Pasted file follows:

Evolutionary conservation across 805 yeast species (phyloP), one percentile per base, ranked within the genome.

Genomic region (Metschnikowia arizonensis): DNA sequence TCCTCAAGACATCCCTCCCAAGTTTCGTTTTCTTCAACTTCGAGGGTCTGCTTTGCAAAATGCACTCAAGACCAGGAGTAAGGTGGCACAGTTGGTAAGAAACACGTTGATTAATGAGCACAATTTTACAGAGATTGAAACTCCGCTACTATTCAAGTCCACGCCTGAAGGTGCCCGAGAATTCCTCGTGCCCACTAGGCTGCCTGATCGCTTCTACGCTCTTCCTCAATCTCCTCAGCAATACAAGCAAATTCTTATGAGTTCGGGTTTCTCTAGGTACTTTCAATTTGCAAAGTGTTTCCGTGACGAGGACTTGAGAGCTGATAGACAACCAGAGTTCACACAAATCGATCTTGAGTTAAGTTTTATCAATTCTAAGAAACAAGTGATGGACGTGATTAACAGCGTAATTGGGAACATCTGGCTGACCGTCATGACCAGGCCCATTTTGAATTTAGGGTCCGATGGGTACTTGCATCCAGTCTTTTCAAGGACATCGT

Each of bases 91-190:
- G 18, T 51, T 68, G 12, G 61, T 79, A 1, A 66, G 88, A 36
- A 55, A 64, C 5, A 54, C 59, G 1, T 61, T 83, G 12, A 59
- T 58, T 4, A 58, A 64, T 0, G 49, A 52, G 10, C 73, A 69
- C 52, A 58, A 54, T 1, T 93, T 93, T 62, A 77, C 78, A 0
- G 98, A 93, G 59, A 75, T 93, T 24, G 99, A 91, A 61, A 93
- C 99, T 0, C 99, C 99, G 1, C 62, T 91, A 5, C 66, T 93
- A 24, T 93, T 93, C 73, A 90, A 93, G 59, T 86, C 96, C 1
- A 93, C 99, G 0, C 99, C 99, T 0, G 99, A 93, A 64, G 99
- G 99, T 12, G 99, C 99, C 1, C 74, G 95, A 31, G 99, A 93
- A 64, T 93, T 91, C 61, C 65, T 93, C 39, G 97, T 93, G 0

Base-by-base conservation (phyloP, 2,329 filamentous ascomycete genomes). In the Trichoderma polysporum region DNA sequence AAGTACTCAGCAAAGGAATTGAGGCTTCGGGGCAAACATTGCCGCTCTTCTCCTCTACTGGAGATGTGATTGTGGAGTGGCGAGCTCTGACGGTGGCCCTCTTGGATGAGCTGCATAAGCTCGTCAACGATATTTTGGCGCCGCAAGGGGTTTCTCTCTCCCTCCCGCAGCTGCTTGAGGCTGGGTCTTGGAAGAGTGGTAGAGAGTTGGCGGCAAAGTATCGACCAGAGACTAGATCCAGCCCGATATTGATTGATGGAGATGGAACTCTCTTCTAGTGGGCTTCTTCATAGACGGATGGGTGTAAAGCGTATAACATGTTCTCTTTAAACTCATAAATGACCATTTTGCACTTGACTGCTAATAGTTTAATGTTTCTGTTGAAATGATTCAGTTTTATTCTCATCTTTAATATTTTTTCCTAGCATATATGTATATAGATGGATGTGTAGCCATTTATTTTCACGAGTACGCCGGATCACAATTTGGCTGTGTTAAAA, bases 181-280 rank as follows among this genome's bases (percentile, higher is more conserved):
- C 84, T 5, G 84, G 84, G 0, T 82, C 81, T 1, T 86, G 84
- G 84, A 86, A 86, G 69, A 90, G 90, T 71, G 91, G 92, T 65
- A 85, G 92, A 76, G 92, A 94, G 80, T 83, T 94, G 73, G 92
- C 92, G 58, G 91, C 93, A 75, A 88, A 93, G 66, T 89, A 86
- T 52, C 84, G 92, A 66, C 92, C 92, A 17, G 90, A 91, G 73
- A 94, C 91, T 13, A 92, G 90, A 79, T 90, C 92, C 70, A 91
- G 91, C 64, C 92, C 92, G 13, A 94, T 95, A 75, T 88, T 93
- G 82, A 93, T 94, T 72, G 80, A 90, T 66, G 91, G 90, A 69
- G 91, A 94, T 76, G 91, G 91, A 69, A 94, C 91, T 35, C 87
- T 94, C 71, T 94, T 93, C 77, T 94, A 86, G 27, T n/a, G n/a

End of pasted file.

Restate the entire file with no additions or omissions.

Evolutionary conservation across 805 yeast species (phyloP), one percentile per base, ranked within the genome.

Genomic region (Metschnikowia arizonensis): DNA sequence TCCTCAAGACATCCCTCCCAAGTTTCGTTTTCTTCAACTTCGAGGGTCTGCTTTGCAAAATGCACTCAAGACCAGGAGTAAGGTGGCACAGTTGGTAAGAAACACGTTGATTAATGAGCACAATTTTACAGAGATTGAAACTCCGCTACTATTCAAGTCCACGCCTGAAGGTGCCCGAGAATTCCTCGTGCCCACTAGGCTGCCTGATCGCTTCTACGCTCTTCCTCAATCTCCTCAGCAATACAAGCAAATTCTTATGAGTTCGGGTTTCTCTAGGTACTTTCAATTTGCAAAGTGTTTCCGTGACGAGGACTTGAGAGCTGATAGACAACCAGAGTTCACACAAATCGATCTTGAGTTAAGTTTTATCAATTCTAAGAAACAAGTGATGGACGTGATTAACAGCGTAATTGGGAACATCTGGCTGACCGTCATGACCAGGCCCATTTTGAATTTAGGGTCCGATGGGTACTTGCATCCAGTCTTTTCAAGGACATCGT

Each of bases 91-190:
- G 18, T 51, T 68, G 12, G 61, T 79, A 1, A 66, G 88, A 36
- A 55, A 64, C 5, A 54, C 59, G 1, T 61, T 83, G 12, A 59
- T 58, T 4, A 58, A 64, T 0, G 49, A 52, G 10, C 73, A 69
- C 52, A 58, A 54, T 1, T 93, T 93, T 62, A 77, C 78, A 0
- G 98, A 93, G 59, A 75, T 93, T 24, G 99, A 91, A 61, A 93
- C 99, T 0, C 99, C 99, G 1, C 62, T 91, A 5, C 66, T 93
- A 24, T 93, T 93, C 73, A 90, A 93, G 59, T 86, C 96, C 1
- A 93, C 99, G 0, C 99, C 99, T 0, G 99, A 93, A 64, G 99
- G 99, T 12, G 99, C 99, C 1, C 74, G 95, A 31, G 99, A 93
- A 64, T 93, T 91, C 61, C 65, T 93, C 39, G 97, T 93, G 0

Base-by-base conservation (phyloP, 2,329 filamentous ascomycete genomes). In the Trichoderma polysporum region DNA sequence AAGTACTCAGCAAAGGAATTGAGGCTTCGGGGCAAACATTGCCGCTCTTCTCCTCTACTGGAGATGTGATTGTGGAGTGGCGAGCTCTGACGGTGGCCCTCTTGGATGAGCTGCATAAGCTCGTCAACGATATTTTGGCGCCGCAAGGGGTTTCTCTCTCCCTCCCGCAGCTGCTTGAGGCTGGGTCTTGGAAGAGTGGTAGAGAGTTGGCGGCAAAGTATCGACCAGAGACTAGATCCAGCCCGATATTGATTGATGGAGATGGAACTCTCTTCTAGTGGGCTTCTTCATAGACGGATGGGTGTAAAGCGTATAACATGTTCTCTTTAAACTCATAAATGACCATTTTGCACTTGACTGCTAATAGTTTAATGTTTCTGTTGAAATGATTCAGTTTTATTCTCATCTTTAATATTTTTTCCTAGCATATATGTATATAGATGGATGTGTAGCCATTTATTTTCACGAGTACGCCGGATCACAATTTGGCTGTGTTAAAA, bases 181-280 rank as follows among this genome's bases (percentile, higher is more conserved):
- C 84, T 5, G 84, G 84, G 0, T 82, C 81, T 1, T 86, G 84
- G 84, A 86, A 86, G 69, A 90, G 90, T 71, G 91, G 92, T 65
- A 85, G 92, A 76, G 92, A 94, G 80, T 83, T 94, G 73, G 92
- C 92, G 58, G 91, C 93, A 75, A 88, A 93, G 66, T 89, A 86
- T 52, C 84, G 92, A 66, C 92, C 92, A 17, G 90, A 91, G 73
- A 94, C 91, T 13, A 92, G 90, A 79, T 90, C 92, C 70, A 91
- G 91, C 64, C 92, C 92, G 13, A 94, T 95, A 75, T 88, T 93
- G 82, A 93, T 94, T 72, G 80, A 90, T 66, G 91, G 90, A 69
- G 91, A 94, T 76, G 91, G 91, A 69, A 94, C 91, T 35, C 87
- T 94, C 71, T 94, T 93, C 77, T 94, A 86, G 27, T n/a, G n/a